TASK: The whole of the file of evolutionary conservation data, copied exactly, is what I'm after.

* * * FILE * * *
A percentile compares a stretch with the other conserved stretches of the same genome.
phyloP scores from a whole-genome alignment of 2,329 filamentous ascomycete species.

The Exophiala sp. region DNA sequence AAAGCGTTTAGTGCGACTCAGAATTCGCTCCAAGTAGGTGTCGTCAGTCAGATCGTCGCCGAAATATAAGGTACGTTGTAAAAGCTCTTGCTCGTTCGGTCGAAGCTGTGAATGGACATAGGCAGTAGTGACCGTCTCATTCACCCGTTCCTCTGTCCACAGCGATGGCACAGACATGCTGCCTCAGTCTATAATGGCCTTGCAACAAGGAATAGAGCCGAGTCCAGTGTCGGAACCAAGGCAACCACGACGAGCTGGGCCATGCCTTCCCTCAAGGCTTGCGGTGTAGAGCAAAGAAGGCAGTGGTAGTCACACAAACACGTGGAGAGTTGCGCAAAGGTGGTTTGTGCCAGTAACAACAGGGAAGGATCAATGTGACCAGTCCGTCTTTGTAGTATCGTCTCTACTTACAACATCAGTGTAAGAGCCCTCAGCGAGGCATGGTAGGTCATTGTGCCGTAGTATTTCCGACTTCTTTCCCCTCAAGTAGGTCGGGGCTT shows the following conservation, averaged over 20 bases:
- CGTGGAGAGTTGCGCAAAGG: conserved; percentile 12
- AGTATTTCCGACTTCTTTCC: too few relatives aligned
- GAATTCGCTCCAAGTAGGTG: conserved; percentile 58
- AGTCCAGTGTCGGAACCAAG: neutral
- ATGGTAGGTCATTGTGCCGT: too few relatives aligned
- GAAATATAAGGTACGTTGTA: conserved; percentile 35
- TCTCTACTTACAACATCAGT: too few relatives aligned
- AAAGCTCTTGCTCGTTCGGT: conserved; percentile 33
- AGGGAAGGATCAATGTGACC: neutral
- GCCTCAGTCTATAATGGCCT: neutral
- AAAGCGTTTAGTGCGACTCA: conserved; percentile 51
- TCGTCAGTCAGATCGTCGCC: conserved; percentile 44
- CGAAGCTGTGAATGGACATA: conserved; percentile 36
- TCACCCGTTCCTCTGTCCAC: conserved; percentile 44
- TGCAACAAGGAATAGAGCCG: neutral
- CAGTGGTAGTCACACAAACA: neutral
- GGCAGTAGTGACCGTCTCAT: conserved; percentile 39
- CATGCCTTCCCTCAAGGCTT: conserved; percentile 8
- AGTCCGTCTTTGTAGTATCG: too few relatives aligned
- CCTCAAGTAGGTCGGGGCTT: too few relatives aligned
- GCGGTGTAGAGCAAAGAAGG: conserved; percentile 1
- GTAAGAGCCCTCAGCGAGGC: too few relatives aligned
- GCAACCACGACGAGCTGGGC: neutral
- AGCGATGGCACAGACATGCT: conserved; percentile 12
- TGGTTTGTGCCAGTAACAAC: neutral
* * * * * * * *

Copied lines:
A percentile compares a stretch with the other conserved stretches of the same genome.
phyloP scores from a whole-genome alignment of 2,329 filamentous ascomycete species.

The Exophiala sp. region DNA sequence AAAGCGTTTAGTGCGACTCAGAATTCGCTCCAAGTAGGTGTCGTCAGTCAGATCGTCGCCGAAATATAAGGTACGTTGTAAAAGCTCTTGCTCGTTCGGTCGAAGCTGTGAATGGACATAGGCAGTAGTGACCGTCTCATTCACCCGTTCCTCTGTCCACAGCGATGGCACAGACATGCTGCCTCAGTCTATAATGGCCTTGCAACAAGGAATAGAGCCGAGTCCAGTGTCGGAACCAAGGCAACCACGACGAGCTGGGCCATGCCTTCCCTCAAGGCTTGCGGTGTAGAGCAAAGAAGGCAGTGGTAGTCACACAAACACGTGGAGAGTTGCGCAAAGGTGGTTTGTGCCAGTAACAACAGGGAAGGATCAATGTGACCAGTCCGTCTTTGTAGTATCGTCTCTACTTACAACATCAGTGTAAGAGCCCTCAGCGAGGCATGGTAGGTCATTGTGCCGTAGTATTTCCGACTTCTTTCCCCTCAAGTAGGTCGGGGCTT shows the following conservation, averaged over 20 bases:
- CGTGGAGAGTTGCGCAAAGG: conserved; percentile 12
- AGTATTTCCGACTTCTTTCC: too few relatives aligned
- GAATTCGCTCCAAGTAGGTG: conserved; percentile 58
- AGTCCAGTGTCGGAACCAAG: neutral
- ATGGTAGGTCATTGTGCCGT: too few relatives aligned
- GAAATATAAGGTACGTTGTA: conserved; percentile 35
- TCTCTACTTACAACATCAGT: too few relatives aligned
- AAAGCTCTTGCTCGTTCGGT: conserved; percentile 33
- AGGGAAGGATCAATGTGACC: neutral
- GCCTCAGTCTATAATGGCCT: neutral
- AAAGCGTTTAGTGCGACTCA: conserved; percentile 51
- TCGTCAGTCAGATCGTCGCC: conserved; percentile 44
- CGAAGCTGTGAATGGACATA: conserved; percentile 36
- TCACCCGTTCCTCTGTCCAC: conserved; percentile 44
- TGCAACAAGGAATAGAGCCG: neutral
- CAGTGGTAGTCACACAAACA: neutral
- GGCAGTAGTGACCGTCTCAT: conserved; percentile 39
- CATGCCTTCCCTCAAGGCTT: conserved; percentile 8
- AGTCCGTCTTTGTAGTATCG: too few relatives aligned
- CCTCAAGTAGGTCGGGGCTT: too few relatives aligned
- GCGGTGTAGAGCAAAGAAGG: conserved; percentile 1
- GTAAGAGCCCTCAGCGAGGC: too few relatives aligned
- GCAACCACGACGAGCTGGGC: neutral
- AGCGATGGCACAGACATGCT: conserved; percentile 12
- TGGTTTGTGCCAGTAACAAC: neutral